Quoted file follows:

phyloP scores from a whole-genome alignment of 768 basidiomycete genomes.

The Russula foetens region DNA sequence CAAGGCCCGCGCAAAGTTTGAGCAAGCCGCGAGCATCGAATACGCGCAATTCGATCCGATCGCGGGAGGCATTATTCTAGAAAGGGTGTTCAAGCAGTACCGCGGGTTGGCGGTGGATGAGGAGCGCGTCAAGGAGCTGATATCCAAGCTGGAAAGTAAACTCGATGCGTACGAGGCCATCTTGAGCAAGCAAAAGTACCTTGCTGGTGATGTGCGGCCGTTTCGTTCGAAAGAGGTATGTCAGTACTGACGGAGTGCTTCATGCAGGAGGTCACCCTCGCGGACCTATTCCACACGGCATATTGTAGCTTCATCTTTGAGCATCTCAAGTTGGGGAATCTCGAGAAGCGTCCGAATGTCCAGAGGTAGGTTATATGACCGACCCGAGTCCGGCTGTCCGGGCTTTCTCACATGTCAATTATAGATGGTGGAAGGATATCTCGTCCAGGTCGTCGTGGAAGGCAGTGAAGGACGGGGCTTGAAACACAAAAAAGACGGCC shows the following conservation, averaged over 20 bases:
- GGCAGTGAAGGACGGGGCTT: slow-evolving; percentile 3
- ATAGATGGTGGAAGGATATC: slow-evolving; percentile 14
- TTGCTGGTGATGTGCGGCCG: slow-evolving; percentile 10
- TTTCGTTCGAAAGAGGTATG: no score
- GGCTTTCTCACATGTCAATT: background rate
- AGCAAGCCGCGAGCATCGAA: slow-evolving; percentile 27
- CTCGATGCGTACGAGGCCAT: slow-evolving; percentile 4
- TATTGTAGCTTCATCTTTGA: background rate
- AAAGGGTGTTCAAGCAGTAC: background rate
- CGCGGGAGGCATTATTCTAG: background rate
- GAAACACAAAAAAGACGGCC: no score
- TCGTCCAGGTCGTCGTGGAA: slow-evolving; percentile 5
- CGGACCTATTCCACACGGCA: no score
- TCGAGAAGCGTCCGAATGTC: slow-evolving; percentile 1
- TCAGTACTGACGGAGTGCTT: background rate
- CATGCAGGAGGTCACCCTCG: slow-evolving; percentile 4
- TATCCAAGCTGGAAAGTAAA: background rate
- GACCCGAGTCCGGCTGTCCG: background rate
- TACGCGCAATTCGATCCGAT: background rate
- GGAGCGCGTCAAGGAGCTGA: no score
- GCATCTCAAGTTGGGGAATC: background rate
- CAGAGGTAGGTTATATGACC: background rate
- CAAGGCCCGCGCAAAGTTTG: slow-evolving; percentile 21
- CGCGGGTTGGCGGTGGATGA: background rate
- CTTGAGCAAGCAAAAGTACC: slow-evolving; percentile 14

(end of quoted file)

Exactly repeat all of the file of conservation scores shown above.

phyloP scores from a whole-genome alignment of 768 basidiomycete genomes.

The Russula foetens region DNA sequence CAAGGCCCGCGCAAAGTTTGAGCAAGCCGCGAGCATCGAATACGCGCAATTCGATCCGATCGCGGGAGGCATTATTCTAGAAAGGGTGTTCAAGCAGTACCGCGGGTTGGCGGTGGATGAGGAGCGCGTCAAGGAGCTGATATCCAAGCTGGAAAGTAAACTCGATGCGTACGAGGCCATCTTGAGCAAGCAAAAGTACCTTGCTGGTGATGTGCGGCCGTTTCGTTCGAAAGAGGTATGTCAGTACTGACGGAGTGCTTCATGCAGGAGGTCACCCTCGCGGACCTATTCCACACGGCATATTGTAGCTTCATCTTTGAGCATCTCAAGTTGGGGAATCTCGAGAAGCGTCCGAATGTCCAGAGGTAGGTTATATGACCGACCCGAGTCCGGCTGTCCGGGCTTTCTCACATGTCAATTATAGATGGTGGAAGGATATCTCGTCCAGGTCGTCGTGGAAGGCAGTGAAGGACGGGGCTTGAAACACAAAAAAGACGGCC shows the following conservation, averaged over 20 bases:
- GGCAGTGAAGGACGGGGCTT: slow-evolving; percentile 3
- ATAGATGGTGGAAGGATATC: slow-evolving; percentile 14
- TTGCTGGTGATGTGCGGCCG: slow-evolving; percentile 10
- TTTCGTTCGAAAGAGGTATG: no score
- GGCTTTCTCACATGTCAATT: background rate
- AGCAAGCCGCGAGCATCGAA: slow-evolving; percentile 27
- CTCGATGCGTACGAGGCCAT: slow-evolving; percentile 4
- TATTGTAGCTTCATCTTTGA: background rate
- AAAGGGTGTTCAAGCAGTAC: background rate
- CGCGGGAGGCATTATTCTAG: background rate
- GAAACACAAAAAAGACGGCC: no score
- TCGTCCAGGTCGTCGTGGAA: slow-evolving; percentile 5
- CGGACCTATTCCACACGGCA: no score
- TCGAGAAGCGTCCGAATGTC: slow-evolving; percentile 1
- TCAGTACTGACGGAGTGCTT: background rate
- CATGCAGGAGGTCACCCTCG: slow-evolving; percentile 4
- TATCCAAGCTGGAAAGTAAA: background rate
- GACCCGAGTCCGGCTGTCCG: background rate
- TACGCGCAATTCGATCCGAT: background rate
- GGAGCGCGTCAAGGAGCTGA: no score
- GCATCTCAAGTTGGGGAATC: background rate
- CAGAGGTAGGTTATATGACC: background rate
- CAAGGCCCGCGCAAAGTTTG: slow-evolving; percentile 21
- CGCGGGTTGGCGGTGGATGA: background rate
- CTTGAGCAAGCAAAAGTACC: slow-evolving; percentile 14